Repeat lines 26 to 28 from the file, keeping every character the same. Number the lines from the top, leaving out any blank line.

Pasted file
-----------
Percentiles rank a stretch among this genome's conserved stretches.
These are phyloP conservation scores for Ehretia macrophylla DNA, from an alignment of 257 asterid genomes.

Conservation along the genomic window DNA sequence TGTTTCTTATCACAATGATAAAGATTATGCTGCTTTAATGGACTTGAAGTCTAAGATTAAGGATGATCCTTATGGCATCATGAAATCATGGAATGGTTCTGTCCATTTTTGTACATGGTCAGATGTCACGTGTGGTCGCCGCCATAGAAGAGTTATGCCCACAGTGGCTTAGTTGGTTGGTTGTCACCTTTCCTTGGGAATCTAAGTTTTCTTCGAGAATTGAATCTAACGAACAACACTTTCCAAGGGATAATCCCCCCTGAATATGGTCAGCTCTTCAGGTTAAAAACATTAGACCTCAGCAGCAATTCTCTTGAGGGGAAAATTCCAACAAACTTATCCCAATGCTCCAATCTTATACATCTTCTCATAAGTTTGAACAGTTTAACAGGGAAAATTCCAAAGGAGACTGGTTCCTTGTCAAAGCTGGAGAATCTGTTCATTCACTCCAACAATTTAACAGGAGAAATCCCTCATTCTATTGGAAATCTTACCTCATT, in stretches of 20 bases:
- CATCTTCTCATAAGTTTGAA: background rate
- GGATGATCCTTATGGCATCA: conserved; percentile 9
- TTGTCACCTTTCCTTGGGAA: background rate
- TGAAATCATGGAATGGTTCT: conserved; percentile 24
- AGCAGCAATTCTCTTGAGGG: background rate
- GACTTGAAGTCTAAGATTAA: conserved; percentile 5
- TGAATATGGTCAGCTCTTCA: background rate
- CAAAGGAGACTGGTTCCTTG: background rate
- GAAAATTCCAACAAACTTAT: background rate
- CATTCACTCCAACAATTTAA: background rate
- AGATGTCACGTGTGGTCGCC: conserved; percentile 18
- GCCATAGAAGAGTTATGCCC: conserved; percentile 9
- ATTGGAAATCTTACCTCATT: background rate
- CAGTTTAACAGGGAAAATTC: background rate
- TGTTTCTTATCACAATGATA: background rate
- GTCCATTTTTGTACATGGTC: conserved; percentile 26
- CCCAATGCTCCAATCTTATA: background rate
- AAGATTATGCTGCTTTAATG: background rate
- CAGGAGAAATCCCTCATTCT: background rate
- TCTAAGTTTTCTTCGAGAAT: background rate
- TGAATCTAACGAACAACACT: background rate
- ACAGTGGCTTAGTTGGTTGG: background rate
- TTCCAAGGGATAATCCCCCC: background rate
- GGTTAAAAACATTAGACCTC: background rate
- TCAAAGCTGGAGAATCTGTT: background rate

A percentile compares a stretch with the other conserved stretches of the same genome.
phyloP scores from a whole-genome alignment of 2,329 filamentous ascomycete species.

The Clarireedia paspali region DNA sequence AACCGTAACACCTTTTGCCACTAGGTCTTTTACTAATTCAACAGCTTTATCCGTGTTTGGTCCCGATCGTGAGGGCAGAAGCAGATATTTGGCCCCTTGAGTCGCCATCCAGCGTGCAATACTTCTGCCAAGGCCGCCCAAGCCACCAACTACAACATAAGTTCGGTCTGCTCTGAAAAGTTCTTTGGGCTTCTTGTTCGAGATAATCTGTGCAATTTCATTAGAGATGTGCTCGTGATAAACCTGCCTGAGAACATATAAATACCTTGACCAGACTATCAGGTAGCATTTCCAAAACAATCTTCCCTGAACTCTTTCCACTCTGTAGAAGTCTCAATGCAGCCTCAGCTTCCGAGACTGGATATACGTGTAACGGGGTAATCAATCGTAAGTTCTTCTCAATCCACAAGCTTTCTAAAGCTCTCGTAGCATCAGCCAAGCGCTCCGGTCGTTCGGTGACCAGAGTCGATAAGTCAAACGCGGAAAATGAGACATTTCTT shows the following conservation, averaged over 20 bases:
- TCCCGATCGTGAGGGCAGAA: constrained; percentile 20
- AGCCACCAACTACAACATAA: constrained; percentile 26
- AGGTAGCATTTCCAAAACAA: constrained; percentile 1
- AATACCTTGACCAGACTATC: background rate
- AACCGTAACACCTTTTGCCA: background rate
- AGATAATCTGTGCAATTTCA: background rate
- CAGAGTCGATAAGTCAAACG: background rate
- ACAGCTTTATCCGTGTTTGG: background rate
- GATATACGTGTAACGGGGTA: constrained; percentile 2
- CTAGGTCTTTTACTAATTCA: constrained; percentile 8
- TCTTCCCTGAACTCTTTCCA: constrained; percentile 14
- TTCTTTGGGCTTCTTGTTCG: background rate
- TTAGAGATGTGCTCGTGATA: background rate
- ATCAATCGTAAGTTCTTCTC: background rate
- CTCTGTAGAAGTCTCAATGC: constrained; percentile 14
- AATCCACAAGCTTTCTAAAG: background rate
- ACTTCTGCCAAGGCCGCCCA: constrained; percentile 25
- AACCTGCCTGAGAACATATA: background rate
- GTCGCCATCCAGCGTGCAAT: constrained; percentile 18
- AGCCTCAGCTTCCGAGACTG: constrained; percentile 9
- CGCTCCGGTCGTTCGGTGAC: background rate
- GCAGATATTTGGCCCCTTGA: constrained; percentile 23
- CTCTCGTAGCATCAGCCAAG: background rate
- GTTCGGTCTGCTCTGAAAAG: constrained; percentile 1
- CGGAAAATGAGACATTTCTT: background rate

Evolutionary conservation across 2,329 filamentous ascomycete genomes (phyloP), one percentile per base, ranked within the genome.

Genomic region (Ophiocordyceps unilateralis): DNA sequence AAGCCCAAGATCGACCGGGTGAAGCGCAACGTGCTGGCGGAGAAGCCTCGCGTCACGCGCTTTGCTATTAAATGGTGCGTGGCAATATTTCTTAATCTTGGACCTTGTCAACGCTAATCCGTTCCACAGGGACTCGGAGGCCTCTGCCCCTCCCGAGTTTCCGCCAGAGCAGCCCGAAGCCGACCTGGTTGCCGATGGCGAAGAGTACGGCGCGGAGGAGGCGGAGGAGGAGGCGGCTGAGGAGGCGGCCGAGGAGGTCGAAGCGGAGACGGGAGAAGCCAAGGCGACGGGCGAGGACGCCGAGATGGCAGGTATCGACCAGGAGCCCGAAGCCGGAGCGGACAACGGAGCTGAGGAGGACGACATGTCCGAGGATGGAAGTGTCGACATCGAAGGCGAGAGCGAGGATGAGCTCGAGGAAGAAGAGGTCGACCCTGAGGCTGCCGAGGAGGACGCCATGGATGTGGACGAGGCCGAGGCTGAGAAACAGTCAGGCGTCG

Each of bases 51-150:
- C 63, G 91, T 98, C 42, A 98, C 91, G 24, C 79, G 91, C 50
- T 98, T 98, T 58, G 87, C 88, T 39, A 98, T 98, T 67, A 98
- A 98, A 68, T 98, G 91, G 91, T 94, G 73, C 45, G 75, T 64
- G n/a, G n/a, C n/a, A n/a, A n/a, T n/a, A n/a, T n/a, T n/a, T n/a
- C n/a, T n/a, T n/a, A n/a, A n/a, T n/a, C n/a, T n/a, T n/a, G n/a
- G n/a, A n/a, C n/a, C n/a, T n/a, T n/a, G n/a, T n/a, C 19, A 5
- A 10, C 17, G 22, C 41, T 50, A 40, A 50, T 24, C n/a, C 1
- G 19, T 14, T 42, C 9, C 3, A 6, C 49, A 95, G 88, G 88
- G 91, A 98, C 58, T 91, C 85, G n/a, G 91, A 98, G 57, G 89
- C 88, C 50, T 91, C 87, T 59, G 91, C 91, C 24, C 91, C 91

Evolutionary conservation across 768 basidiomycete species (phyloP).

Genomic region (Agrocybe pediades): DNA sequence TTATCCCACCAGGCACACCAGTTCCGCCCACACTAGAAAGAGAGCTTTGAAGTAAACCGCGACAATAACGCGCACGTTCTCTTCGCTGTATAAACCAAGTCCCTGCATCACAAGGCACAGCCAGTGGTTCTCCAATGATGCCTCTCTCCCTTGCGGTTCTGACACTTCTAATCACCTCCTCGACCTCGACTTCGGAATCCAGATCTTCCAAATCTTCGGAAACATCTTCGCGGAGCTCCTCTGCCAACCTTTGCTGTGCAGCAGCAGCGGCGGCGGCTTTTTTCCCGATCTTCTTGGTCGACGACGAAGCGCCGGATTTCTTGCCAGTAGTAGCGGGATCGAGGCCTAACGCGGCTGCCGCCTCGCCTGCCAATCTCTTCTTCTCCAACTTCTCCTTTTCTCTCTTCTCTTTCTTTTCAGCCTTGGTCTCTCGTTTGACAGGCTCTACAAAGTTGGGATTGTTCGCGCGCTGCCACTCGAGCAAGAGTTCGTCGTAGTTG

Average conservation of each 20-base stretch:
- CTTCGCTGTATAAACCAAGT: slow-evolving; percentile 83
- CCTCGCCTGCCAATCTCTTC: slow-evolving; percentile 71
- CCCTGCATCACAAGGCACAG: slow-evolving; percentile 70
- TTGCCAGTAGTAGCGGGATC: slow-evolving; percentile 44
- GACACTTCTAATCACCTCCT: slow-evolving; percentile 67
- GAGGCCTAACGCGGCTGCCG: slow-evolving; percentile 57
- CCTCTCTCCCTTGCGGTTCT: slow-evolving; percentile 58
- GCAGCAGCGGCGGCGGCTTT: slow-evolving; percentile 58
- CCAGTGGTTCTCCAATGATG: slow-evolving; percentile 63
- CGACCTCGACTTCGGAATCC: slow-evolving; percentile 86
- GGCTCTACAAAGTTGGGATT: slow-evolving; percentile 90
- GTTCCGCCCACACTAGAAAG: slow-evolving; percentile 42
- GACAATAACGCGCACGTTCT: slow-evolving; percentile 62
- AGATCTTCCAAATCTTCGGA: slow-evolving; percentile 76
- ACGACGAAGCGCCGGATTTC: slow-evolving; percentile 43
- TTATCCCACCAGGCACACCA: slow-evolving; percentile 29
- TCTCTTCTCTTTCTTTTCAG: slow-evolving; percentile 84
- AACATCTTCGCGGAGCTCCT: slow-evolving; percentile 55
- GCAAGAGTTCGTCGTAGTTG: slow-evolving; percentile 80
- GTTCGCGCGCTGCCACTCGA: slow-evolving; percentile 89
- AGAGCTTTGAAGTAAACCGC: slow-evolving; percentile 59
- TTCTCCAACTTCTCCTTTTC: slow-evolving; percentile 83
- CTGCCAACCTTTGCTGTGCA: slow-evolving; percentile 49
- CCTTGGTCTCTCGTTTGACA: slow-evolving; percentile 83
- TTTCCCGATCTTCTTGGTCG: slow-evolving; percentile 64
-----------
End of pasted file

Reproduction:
- TTCCAAGGGATAATCCCCCC: background rate
- GGTTAAAAACATTAGACCTC: background rate
- TCAAAGCTGGAGAATCTGTT: background rate